After being seated outside at a local restaurant, I wanted a cup of salsa—but was I allowed to go in? I did, masked, and a manager came up to me immediately. He didn’t hear my request; I repeated it, and he handed me a cup, saying something I didn’t hear. I thanked him and walked away. But maybe he was telling me I needed to pay extra for that, and maybe I had just been a clueless jerk. I was already back outside and figured it was better to stay there. It’s as if we’re speaking different languages or have no language at all.
We all know that masks and social distance complicate everyday interactions, but on that day it occurred to me that it’s like visiting another country. Even if it’s an English-speaking country, all the interactions are a little different: body language, greetings, how you pay for stuff. Being polite and kind helps pave over most rough patches, but with masks on, others can’t see you smile or hear your inflection of gratitude or apology.
My husband and I are having a similar experience with new neighbors. While others turned their homes into retreat spaces, our spring was spent packing and moving. We downsized from our home of 29 years to move to an apartment. It’s in a new complex, so everyone living here just moved in, which under normal circumstances would make it easy to meet people. But COVID-19 pre-empted the usual exchange of handshakes and names. A few introductions have been made across a sidewalk or from a patio. The people out the most are the ones with dogs.
We didn’t stand out as elders in our old neighborhood, but here we are clearly above the average age. We take walks through the neighborhood, and others cede the sidewalk to us before I even realize that we should take a turn. Many wear masks walking outside, and though I’ve seen lots of students wearing masks, I’ve yet to see them on the students in the rental house across the street.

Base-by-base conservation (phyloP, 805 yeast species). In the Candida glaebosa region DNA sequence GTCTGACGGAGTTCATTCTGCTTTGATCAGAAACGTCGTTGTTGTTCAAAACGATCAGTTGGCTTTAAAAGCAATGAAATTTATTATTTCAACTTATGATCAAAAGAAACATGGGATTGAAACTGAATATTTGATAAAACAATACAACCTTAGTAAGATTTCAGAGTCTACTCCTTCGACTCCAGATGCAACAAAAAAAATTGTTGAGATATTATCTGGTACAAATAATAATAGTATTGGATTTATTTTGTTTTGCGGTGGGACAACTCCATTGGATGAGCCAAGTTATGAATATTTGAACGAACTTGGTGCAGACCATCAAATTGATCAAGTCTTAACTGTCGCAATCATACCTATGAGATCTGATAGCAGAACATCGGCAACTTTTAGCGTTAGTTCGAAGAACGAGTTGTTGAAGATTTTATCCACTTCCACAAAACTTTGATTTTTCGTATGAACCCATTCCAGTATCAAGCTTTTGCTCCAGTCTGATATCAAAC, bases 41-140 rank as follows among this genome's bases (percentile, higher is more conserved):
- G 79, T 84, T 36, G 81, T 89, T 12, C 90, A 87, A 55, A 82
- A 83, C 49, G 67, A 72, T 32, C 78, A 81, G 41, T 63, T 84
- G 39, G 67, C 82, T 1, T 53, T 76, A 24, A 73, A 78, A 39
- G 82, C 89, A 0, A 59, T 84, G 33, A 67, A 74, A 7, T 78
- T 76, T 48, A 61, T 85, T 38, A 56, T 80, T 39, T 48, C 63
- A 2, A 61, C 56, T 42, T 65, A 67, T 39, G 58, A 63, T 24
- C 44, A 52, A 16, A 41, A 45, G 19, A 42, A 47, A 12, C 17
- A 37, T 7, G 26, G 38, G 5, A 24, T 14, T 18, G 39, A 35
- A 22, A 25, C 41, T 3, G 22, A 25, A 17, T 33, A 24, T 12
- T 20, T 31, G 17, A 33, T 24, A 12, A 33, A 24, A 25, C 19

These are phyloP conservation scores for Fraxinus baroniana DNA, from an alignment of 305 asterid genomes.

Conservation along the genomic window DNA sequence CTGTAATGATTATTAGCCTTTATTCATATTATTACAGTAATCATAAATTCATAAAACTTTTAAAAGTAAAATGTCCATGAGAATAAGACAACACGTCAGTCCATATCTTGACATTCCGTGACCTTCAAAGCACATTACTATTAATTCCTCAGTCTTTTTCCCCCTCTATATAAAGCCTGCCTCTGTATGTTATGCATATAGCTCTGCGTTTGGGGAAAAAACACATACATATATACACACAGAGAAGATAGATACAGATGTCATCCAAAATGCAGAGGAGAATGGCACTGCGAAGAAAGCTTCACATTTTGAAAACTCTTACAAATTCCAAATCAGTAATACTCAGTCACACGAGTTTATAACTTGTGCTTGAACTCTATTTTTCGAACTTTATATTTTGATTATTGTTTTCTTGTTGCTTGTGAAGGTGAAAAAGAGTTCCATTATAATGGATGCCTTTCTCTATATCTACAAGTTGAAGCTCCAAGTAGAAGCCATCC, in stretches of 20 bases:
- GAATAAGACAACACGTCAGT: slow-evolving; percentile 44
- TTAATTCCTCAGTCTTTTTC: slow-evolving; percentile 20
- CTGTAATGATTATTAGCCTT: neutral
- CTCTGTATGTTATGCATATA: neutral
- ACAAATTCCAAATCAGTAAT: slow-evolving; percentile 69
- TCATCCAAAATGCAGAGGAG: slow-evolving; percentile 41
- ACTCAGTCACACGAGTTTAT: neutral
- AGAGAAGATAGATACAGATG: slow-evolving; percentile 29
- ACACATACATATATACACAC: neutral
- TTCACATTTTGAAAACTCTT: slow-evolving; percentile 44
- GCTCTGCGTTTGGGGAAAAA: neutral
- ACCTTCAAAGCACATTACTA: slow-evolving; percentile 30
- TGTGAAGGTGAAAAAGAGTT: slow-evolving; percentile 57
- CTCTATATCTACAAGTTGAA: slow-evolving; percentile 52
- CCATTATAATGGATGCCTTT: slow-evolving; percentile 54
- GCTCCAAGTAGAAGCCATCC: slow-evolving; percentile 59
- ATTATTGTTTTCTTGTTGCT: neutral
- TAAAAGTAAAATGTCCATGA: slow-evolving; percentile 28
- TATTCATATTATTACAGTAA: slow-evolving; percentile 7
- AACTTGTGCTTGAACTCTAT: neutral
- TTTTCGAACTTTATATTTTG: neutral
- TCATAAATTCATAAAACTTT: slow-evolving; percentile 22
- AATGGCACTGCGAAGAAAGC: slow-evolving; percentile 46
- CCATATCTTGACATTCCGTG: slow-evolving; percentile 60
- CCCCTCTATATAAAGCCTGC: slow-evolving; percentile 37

So far, the most effective breakthroughs in COVID awkwardness are the unplanned incidents of modern living. I haven’t ever lived in an apartment complex, so I don’t know if it’s normal to get a wrong package set on your doorstep.
The first time it happened, I opened the package without checking the name. There weren’t many residents living here yet, and I was expecting a delivery. I opened the box to find items I didn’t order—classic apartment-rookie mistake. It was meant for my neighbor, whom I had never seen. It didn’t feel right to leave an opened box on her doorstep, so I donned my mask and knocked. She answered and forgave me. I introduced myself but stood back, and then, because she seemed so young, I told her to let us know if she needed anything. That was over two months ago, and I haven’t seen her since. Somehow, she’s doing fine without our help.
That specific display of awkwardness could be blamed on my ignorance of apartment culture or being a mom of a certain age, but I’m blaming Covid. Soon after that, I came home to a small gathering in the parking lot. I hoped it was a party, but then I saw the police car, and an officer leaning into an SUV.
I approached the edge of the group and was told that several cars were broken into. I joined the worried conversation about how and when, which morphed into frustration about apartment management and a desire for a listserv or newsletter. We agreed we wanted communication with each other and from the company. A few introductions were made, but no contact information was solicited.
No one but the police officer was masked. In that impromptu gathering, we almost forgot COVID. We stood apart, but strangers do that… don’t they? It seems like we’re all strangers now. In a mask, even a friend could be unrecognized.
Despite some physical distance in that parking lot, there was shared empathy for the victims of theft, a unity of discontent about mundane things like trash and mail, and an implied resolve to watch out for each other and keep each other safe—a moment of community.
Those moments we once took for granted have been few and far between in these many months of COVID. Finding ways to connect through this awkwardness can be a six-foot reach, but connection and community were once our norm and one day will be again—so keep on practicing.
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